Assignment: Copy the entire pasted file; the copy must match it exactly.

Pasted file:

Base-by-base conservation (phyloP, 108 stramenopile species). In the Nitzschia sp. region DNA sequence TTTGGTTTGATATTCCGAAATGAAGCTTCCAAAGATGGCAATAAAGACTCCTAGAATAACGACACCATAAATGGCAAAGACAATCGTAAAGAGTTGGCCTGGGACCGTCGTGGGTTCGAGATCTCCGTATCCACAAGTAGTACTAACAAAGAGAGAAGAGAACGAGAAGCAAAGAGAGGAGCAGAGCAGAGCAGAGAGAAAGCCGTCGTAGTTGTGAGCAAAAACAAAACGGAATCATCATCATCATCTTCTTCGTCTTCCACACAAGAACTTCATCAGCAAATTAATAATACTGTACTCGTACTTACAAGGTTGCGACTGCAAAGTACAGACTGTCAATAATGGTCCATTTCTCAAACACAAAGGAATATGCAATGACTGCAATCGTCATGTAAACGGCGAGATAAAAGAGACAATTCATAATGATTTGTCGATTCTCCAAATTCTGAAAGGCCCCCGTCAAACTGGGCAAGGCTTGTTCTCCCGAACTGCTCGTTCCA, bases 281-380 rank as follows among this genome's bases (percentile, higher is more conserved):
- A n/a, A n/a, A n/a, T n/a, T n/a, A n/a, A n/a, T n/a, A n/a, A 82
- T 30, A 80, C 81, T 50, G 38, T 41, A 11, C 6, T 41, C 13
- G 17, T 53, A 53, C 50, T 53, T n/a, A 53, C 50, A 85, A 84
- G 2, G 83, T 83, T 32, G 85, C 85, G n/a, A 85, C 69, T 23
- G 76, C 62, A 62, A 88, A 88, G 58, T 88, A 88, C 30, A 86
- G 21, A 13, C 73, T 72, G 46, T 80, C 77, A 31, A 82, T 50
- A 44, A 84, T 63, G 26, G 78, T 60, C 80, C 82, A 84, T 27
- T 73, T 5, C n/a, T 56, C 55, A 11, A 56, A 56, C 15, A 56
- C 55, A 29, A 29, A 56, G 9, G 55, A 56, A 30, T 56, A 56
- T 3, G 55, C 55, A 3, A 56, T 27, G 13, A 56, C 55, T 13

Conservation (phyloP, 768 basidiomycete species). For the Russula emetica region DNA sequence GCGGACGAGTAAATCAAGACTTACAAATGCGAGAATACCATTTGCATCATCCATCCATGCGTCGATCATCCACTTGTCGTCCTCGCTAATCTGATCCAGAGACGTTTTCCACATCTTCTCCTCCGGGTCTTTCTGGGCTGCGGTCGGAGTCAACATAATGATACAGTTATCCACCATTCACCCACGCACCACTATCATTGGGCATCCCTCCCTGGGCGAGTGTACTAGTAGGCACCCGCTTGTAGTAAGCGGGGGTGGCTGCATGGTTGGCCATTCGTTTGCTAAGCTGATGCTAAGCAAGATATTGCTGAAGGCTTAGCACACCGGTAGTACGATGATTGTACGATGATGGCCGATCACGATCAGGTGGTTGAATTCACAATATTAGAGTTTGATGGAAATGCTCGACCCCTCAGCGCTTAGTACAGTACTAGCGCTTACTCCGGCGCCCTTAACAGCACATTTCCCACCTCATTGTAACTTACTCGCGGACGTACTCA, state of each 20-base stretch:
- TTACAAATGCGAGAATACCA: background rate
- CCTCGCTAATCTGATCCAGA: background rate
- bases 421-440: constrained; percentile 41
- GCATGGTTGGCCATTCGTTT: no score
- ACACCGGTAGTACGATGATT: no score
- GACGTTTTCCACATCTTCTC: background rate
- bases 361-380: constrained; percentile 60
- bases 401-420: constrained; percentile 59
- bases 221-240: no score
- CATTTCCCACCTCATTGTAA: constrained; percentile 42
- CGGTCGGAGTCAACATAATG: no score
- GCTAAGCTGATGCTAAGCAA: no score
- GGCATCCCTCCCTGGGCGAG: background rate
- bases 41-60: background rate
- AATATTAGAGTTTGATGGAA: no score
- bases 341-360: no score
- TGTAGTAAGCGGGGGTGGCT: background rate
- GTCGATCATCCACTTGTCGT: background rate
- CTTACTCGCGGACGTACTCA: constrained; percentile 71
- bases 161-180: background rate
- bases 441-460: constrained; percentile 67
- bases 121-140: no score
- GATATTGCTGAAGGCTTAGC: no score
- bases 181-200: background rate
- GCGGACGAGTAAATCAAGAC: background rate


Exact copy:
Base-by-base conservation (phyloP, 108 stramenopile species). In the Nitzschia sp. region DNA sequence TTTGGTTTGATATTCCGAAATGAAGCTTCCAAAGATGGCAATAAAGACTCCTAGAATAACGACACCATAAATGGCAAAGACAATCGTAAAGAGTTGGCCTGGGACCGTCGTGGGTTCGAGATCTCCGTATCCACAAGTAGTACTAACAAAGAGAGAAGAGAACGAGAAGCAAAGAGAGGAGCAGAGCAGAGCAGAGAGAAAGCCGTCGTAGTTGTGAGCAAAAACAAAACGGAATCATCATCATCATCTTCTTCGTCTTCCACACAAGAACTTCATCAGCAAATTAATAATACTGTACTCGTACTTACAAGGTTGCGACTGCAAAGTACAGACTGTCAATAATGGTCCATTTCTCAAACACAAAGGAATATGCAATGACTGCAATCGTCATGTAAACGGCGAGATAAAAGAGACAATTCATAATGATTTGTCGATTCTCCAAATTCTGAAAGGCCCCCGTCAAACTGGGCAAGGCTTGTTCTCCCGAACTGCTCGTTCCA, bases 281-380 rank as follows among this genome's bases (percentile, higher is more conserved):
- A n/a, A n/a, A n/a, T n/a, T n/a, A n/a, A n/a, T n/a, A n/a, A 82
- T 30, A 80, C 81, T 50, G 38, T 41, A 11, C 6, T 41, C 13
- G 17, T 53, A 53, C 50, T 53, T n/a, A 53, C 50, A 85, A 84
- G 2, G 83, T 83, T 32, G 85, C 85, G n/a, A 85, C 69, T 23
- G 76, C 62, A 62, A 88, A 88, G 58, T 88, A 88, C 30, A 86
- G 21, A 13, C 73, T 72, G 46, T 80, C 77, A 31, A 82, T 50
- A 44, A 84, T 63, G 26, G 78, T 60, C 80, C 82, A 84, T 27
- T 73, T 5, C n/a, T 56, C 55, A 11, A 56, A 56, C 15, A 56
- C 55, A 29, A 29, A 56, G 9, G 55, A 56, A 30, T 56, A 56
- T 3, G 55, C 55, A 3, A 56, T 27, G 13, A 56, C 55, T 13

Conservation (phyloP, 768 basidiomycete species). For the Russula emetica region DNA sequence GCGGACGAGTAAATCAAGACTTACAAATGCGAGAATACCATTTGCATCATCCATCCATGCGTCGATCATCCACTTGTCGTCCTCGCTAATCTGATCCAGAGACGTTTTCCACATCTTCTCCTCCGGGTCTTTCTGGGCTGCGGTCGGAGTCAACATAATGATACAGTTATCCACCATTCACCCACGCACCACTATCATTGGGCATCCCTCCCTGGGCGAGTGTACTAGTAGGCACCCGCTTGTAGTAAGCGGGGGTGGCTGCATGGTTGGCCATTCGTTTGCTAAGCTGATGCTAAGCAAGATATTGCTGAAGGCTTAGCACACCGGTAGTACGATGATTGTACGATGATGGCCGATCACGATCAGGTGGTTGAATTCACAATATTAGAGTTTGATGGAAATGCTCGACCCCTCAGCGCTTAGTACAGTACTAGCGCTTACTCCGGCGCCCTTAACAGCACATTTCCCACCTCATTGTAACTTACTCGCGGACGTACTCA, state of each 20-base stretch:
- TTACAAATGCGAGAATACCA: background rate
- CCTCGCTAATCTGATCCAGA: background rate
- bases 421-440: constrained; percentile 41
- GCATGGTTGGCCATTCGTTT: no score
- ACACCGGTAGTACGATGATT: no score
- GACGTTTTCCACATCTTCTC: background rate
- bases 361-380: constrained; percentile 60
- bases 401-420: constrained; percentile 59
- bases 221-240: no score
- CATTTCCCACCTCATTGTAA: constrained; percentile 42
- CGGTCGGAGTCAACATAATG: no score
- GCTAAGCTGATGCTAAGCAA: no score
- GGCATCCCTCCCTGGGCGAG: background rate
- bases 41-60: background rate
- AATATTAGAGTTTGATGGAA: no score
- bases 341-360: no score
- TGTAGTAAGCGGGGGTGGCT: background rate
- GTCGATCATCCACTTGTCGT: background rate
- CTTACTCGCGGACGTACTCA: constrained; percentile 71
- bases 161-180: background rate
- bases 441-460: constrained; percentile 67
- bases 121-140: no score
- GATATTGCTGAAGGCTTAGC: no score
- bases 181-200: background rate
- GCGGACGAGTAAATCAAGAC: background rate